Filed in Gather Writing Essential by on May 10, 2012 0 Comments



Owongo returned from a hunting expedition bearing an oversized rodent which he’d manage to kill after a titanic battle involving stones and the sharp end of a quill. He was weary, ready for bed, he told himself – and hungry.

Mirumda!” he called into the mouth of his cave, needing to attract the attention of his grotesque and ugly wife, but there was no reply.

Mirumda not in,” he muttered to himself, and he sat on a stone step to wait for her. But she didn’t come – at least, not at once, and after a short time he stood up, frustrated, and marched towards the river, which was the only place she might be expected to be. There were, in those days, very few honourable places for a woman to go when her man was away.

He arrived at the river, where it looped round a little island not far from the home cave, and sure enough, there she was. She was sitting on a broad ledge on the bank and thrashing some skins with fist-sized stones as if determined to separate their fibres one by one.

What Mirumda doing?” he barked, “Owongo hungry and need grub!”

Mirumda washing clothes,” she replied.

His eyes opened wide. “We not wear clothes!” he hissed, “we go everywhere naked, willy dangling, that sort of thing, big boobs open to the sun! We not wear clothes! So why Mirumda washing what we don’t wear?”

She looked back at him sadly.

Two winters ago when it snowed Owongo wear clothes,” she replied. “And Owongo get clothes dirty. Mirumda wash them then, and Mirumda wash them again because they start to smell. Owongo doesn’t want neighbours to say he smells if we get snows another winter, eh?”

And Mirumda bash, bash, bash with stones?” he asked.

She nodded. “No other way,” she told him. “Mirumda work hard all day so that Owongo doesn’t smell.”

Then Owongo must think,” he murmured, and she looked art him in despair, knowing what his thinking was likely to do. There were more results of Owongo’s thinking littering their cave, and although he might understand them, she rarely did.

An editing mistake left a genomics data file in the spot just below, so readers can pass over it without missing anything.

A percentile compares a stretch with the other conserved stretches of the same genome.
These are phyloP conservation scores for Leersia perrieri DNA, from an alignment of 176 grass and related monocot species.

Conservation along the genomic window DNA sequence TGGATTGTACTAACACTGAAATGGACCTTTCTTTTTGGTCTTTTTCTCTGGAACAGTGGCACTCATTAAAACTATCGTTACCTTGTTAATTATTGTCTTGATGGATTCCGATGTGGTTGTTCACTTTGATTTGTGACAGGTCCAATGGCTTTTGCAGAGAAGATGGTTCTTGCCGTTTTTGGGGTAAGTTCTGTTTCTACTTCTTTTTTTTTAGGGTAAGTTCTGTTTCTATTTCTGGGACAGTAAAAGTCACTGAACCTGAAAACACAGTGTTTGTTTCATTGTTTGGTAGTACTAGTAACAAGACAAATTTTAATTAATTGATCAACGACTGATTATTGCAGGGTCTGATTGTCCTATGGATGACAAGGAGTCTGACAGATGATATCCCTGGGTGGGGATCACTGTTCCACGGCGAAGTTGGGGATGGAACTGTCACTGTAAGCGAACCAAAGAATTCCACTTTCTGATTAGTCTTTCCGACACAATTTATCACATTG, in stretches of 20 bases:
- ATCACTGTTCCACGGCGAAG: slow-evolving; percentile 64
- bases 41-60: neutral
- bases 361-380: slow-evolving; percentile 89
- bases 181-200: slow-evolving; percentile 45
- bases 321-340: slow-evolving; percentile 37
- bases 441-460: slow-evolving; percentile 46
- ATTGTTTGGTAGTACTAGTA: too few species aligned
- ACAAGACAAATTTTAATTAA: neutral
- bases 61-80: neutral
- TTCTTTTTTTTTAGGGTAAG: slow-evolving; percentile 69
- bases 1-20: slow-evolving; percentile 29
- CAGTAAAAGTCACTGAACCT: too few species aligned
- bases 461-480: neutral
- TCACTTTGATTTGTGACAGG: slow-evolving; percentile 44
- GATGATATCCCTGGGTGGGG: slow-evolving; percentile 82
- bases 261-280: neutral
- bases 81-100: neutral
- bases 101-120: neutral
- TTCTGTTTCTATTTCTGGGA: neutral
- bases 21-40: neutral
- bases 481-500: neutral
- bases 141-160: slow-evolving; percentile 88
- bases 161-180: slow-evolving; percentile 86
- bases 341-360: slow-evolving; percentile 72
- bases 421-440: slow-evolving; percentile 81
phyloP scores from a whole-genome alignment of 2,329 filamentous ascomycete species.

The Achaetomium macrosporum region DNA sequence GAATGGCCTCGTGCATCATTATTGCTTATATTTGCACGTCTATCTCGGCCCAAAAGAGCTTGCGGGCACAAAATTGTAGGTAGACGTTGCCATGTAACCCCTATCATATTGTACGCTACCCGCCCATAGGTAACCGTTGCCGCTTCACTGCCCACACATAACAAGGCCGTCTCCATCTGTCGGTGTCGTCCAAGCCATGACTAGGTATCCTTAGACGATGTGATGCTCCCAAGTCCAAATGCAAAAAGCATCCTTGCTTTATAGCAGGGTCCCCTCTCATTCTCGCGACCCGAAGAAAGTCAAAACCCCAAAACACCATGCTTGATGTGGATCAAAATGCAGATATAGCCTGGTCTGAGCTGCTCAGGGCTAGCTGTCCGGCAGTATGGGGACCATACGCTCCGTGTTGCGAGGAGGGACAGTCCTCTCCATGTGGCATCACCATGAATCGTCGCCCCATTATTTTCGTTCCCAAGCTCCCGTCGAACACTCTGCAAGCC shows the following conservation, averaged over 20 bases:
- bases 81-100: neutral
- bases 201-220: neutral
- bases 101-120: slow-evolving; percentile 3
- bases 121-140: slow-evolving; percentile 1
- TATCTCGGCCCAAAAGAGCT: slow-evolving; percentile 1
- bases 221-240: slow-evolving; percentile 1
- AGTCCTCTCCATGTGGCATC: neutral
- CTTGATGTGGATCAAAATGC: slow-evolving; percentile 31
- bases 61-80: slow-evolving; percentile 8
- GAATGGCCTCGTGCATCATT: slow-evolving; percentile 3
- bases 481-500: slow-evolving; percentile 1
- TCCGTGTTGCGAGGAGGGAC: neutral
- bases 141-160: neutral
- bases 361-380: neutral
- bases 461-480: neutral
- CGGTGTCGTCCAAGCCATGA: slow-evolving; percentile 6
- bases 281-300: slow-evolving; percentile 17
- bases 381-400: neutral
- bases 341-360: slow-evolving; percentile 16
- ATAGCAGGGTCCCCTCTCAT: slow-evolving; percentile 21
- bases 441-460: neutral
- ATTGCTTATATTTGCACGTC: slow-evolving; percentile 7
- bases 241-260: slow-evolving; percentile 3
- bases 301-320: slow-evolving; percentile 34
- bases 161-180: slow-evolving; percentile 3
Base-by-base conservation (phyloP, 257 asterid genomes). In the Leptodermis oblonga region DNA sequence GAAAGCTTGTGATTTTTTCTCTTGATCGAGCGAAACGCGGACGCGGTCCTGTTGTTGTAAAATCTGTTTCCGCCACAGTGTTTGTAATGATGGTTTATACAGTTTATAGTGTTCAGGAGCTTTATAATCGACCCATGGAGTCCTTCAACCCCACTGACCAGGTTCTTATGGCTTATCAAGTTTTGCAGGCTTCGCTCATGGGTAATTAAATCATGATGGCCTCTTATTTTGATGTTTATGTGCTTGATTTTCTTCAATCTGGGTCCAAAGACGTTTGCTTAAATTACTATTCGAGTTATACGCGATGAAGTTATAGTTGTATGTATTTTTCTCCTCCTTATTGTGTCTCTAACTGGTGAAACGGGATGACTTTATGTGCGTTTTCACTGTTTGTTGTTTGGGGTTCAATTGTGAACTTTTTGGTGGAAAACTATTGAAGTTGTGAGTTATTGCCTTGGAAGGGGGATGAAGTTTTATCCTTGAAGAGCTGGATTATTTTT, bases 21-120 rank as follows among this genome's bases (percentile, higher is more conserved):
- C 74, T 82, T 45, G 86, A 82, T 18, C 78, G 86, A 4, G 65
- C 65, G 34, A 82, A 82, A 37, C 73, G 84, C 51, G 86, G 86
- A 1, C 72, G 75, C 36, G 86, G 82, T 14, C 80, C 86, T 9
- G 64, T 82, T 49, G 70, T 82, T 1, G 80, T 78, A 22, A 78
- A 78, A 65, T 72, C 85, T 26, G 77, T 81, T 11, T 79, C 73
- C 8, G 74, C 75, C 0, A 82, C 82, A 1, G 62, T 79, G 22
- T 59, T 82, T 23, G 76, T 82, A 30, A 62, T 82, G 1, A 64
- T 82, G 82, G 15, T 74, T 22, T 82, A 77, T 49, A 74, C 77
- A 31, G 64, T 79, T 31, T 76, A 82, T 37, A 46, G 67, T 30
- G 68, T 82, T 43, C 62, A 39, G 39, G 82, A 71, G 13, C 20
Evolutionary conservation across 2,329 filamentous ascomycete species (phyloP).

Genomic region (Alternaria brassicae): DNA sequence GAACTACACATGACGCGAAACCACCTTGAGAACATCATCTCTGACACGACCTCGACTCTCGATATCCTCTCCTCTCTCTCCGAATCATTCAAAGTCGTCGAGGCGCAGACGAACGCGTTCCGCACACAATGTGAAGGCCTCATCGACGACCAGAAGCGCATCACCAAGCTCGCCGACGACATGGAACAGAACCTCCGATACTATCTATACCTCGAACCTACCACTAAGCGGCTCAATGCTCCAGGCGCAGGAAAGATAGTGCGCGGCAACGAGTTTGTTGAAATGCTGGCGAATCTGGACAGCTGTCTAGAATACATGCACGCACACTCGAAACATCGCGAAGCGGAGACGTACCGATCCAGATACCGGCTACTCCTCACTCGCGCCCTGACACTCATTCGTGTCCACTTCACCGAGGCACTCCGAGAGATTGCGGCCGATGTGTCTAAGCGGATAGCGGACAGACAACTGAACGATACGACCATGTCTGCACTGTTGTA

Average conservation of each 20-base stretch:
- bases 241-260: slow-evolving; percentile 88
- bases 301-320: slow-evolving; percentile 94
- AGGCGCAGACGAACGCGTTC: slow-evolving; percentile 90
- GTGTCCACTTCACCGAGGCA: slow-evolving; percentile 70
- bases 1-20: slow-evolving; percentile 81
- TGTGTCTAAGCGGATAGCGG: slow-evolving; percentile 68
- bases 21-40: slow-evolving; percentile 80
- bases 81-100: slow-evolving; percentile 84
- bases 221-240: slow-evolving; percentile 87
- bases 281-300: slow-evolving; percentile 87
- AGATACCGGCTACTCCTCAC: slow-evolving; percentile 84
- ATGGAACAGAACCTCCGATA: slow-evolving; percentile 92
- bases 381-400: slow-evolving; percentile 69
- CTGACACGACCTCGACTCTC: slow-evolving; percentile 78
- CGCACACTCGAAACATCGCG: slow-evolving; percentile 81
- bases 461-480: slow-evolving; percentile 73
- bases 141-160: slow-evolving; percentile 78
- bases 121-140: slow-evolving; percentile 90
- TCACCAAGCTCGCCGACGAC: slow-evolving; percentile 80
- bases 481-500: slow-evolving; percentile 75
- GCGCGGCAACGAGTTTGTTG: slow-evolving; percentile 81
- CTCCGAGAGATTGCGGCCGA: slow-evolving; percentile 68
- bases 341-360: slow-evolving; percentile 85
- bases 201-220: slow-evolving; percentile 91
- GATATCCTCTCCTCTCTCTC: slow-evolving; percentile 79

He wandered along the river bank until he came upon a small whirlpool eddying in a tiny bowl-shaped inlet that had been carved into the river bank by quite a few years of eddying.

Owongo get half an idea,” he muttered to himself.

He looked around him for inspiration so that he could complete that idea, and a dozen yards away he spied a tree that had been struck by one of the rare bolts of lighting that interfered with the peace and harmony of the African plains back then. Remember: the very first men had yet to leave their homeland in Africa and conquer the rest of the world.

He went up to that tree and yanked a loose branch from it. Had he known anything about cricket he would have said it looked uncannily like a cricket bat, but as he didn’t he thought it looked just right!

Owongo triumphant!” he squawked, and carried his branch to the whirlpool, that was still eddying with a perfect circular motion. He searched around for an appropriately-shaped and tough fork of wood which he jambed into the ground so that it took on the appearance of something men many thousands of years later would describe as a sort of rowlock. Then, after forcing it next to his whirlpool firmly and immovably into a crevice so that he could balance his cricket-bat in a rowing position within it, he called Mirumda to him.

Washing machine,” he said simply.

Washing what?” demanded Mirumda.

Machine,” he grinned, and grabbed a rabbit skin that Mirumda had been pummelling with stones and threw it into the whirlpool, that was still busy whirling.

Owongo mad” shrieked Mirumda.

Then he placed his cricket-bat piece of wood between the fork in his home-made rowlock and heaved it backwards and forwards. It swirled the water in the whirlpool wildy, and the rabbit skin was pounded and battered by forces that, until that moment, had been unknown to man, though fishes knew quite a bit about them.

Owongo clever…” gasped Mirumda.

He lay back and flicked his bat with one foot, and it continued agitating the whirlpool wildly.

Owongo grinned back. “Wasshing machine. Electrolux, eat your heart out,” he murmured, not knowing what on Earth he was saying but saying it anyway.

© Peter Rogerson 10.05.12

About the Author ()

I am a 68 year old male happily married to his lovely wife Dorothy. We enjoy the simpler things in life together. I also gain a great deal of inner peace by expressing my sometimes wacky thoughts as blogs. I also enjoy writing poetry, sometimes concernin

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